From the court to the course: Gustafson leaves her mark at Iowa State


Jake Miller/ Iowa State Daily

Senior golfer Katie Gustafson works on her shot during practice April 15 at the Iowa State Golf Center.

Mike Randleman

Katie Gustafson knew she was going to be a Cyclone. Growing up just 20 miles from Ames, there was no doubt she was going to play for her hometown team.

Reflecting on her ISU golf career, the senior from Jewell, Iowa, acknowledged how she was able to fulfill her dreams of becoming an Iowa State athlete, but in a different way than she ever expected.

“Honestly, I grew up a huge Iowa State basketball fan,” Gustafson said. “My dream was to play at Hilton Coliseum and play for coach Fennelly and be a Cyclone. I’ve been a Cyclone my whole life, but I just took a different direction.”

At South Hamilton High School, Gustafson was one of the top basketball players in Iowa. As a three-time all-state honoree, she began to draw interest from several college programs.

She played high school golf competitively, too, earning three all-state honors to go with her basketball accolades. But unlike her first love of basketball, golf was seen as more of a pastime.

Dreams of a college basketball career were quickly dashed for Gustafson, however, when she suffered a fateful ACL injury shortly after her senior year. Before she knew it, what was once a surefire decision was quickly put into question.

Golf, not basketball, would be her ticket to the next level.

Fearing that she would not be the same player post-injury, her overarching desire to become a college athlete led her to switch paths.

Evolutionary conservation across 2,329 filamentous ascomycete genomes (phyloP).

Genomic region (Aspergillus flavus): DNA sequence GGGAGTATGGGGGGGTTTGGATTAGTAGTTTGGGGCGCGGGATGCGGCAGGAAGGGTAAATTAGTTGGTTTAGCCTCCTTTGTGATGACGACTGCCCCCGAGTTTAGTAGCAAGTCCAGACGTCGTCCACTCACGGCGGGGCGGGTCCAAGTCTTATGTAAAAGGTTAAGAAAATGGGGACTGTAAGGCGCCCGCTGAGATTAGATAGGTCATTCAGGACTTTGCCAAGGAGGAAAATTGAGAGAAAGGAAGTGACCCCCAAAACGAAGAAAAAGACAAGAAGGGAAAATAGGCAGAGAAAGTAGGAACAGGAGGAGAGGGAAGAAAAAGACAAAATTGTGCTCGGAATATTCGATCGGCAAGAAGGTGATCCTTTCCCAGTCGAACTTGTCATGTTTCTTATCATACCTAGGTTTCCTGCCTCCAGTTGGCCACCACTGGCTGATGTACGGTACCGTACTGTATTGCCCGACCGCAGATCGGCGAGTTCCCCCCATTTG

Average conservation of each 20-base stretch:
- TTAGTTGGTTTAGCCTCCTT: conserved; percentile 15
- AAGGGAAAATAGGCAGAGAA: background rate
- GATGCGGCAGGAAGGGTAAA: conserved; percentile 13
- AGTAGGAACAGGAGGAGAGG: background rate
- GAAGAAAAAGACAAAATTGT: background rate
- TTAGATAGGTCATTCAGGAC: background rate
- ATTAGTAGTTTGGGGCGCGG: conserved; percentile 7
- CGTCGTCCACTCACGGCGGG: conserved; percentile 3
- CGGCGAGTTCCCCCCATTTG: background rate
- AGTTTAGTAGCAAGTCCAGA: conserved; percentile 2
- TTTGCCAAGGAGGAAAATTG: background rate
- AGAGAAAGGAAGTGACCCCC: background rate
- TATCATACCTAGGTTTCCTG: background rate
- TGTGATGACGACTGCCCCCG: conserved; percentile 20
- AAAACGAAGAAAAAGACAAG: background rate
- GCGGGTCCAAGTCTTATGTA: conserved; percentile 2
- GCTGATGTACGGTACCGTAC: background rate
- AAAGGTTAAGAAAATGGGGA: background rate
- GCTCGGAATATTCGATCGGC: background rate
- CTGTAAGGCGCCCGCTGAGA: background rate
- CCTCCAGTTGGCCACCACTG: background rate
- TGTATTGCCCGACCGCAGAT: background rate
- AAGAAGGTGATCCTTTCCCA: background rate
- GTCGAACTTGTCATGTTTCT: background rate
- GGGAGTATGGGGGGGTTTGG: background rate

“The turning point from basketball to golf was that I won state my senior year [in golf] and had the ACL injury, so I turned a corner and I decided to take on a new challenge,” Gustafson said.

With confidence stemming from a Class 2A state championship, along with her all-state honors, Gustafson set her sights on playing golf at Iowa State as a walk-on.

Gustafson was aware of the challenges she would be up against in joining a team that returned eight of nine members from a 2009-10 NCAA regional qualifying squad.

ISU coach Christie Martens already had a full roster for the fall, but from what she saw in Gustafson on and off the course, the decision to allow her to walk on was an easy one.

“You can tell just by talking to her that she has a great attitude, she’s super positive and she’s a really caring person,” Martens said. “She loved Iowa State, she wanted to be part of our team and she’s put in more effort than anyone because of that.”

To play golf at a high level, a sport she had only begun to play in junior high school, Gustafson knew she would have a different role on the team after being in the spotlight for so long on the basketball court.

“The biggest thing I’ve learned taking the golf path is hard work and perseverance, because I started in basketball and that was all I knew,” Gustafson said. “Taking this golf path, I’ve taken on a different role not being the starter.”

Gustafson’s hard work paid off in her amateur career, earning 2013 Iowa Golf Association Player of the Year honors after a successful string of tournaments last summer.

At the collegiate level, she has only competed in two events in her career, but has thrived in a leadership role both in practice and off the course.

“Katie, from the beginning, has done a great job of embracing others and really being this person people can count on and lean on,” Martens said.

As the only American on the roster, Gustafson and her family have opened their doors to welcome her international teammates. From holidays, to get-togethers, to teaching them a thing or two about basketball, the Gustafsons have provided a home away from home for the team.

“I’m really close to her and both her mom and her dad, they’re like my family here,” said teammate and Sweden native, Cajsa Persson. “That means a lot to me when I don’t have my family around.”

When asked to describe Gustafson’s impact as a teammate, Persson immediately lit up, mentioning the positivity, sense of humor and work ethic that she will remember her by.

These same characteristics are what Gustafson hopes will define her legacy as a Cyclone.

“I want to be remembered for just always working hard even though I’m not necessarily always in the spotlight,” Gustafson said. “The biggest thing I’ve learned is just to work hard towards a goal. Just being a positive role model and being a really positive person, being encouraging, just really being there for my teammates.”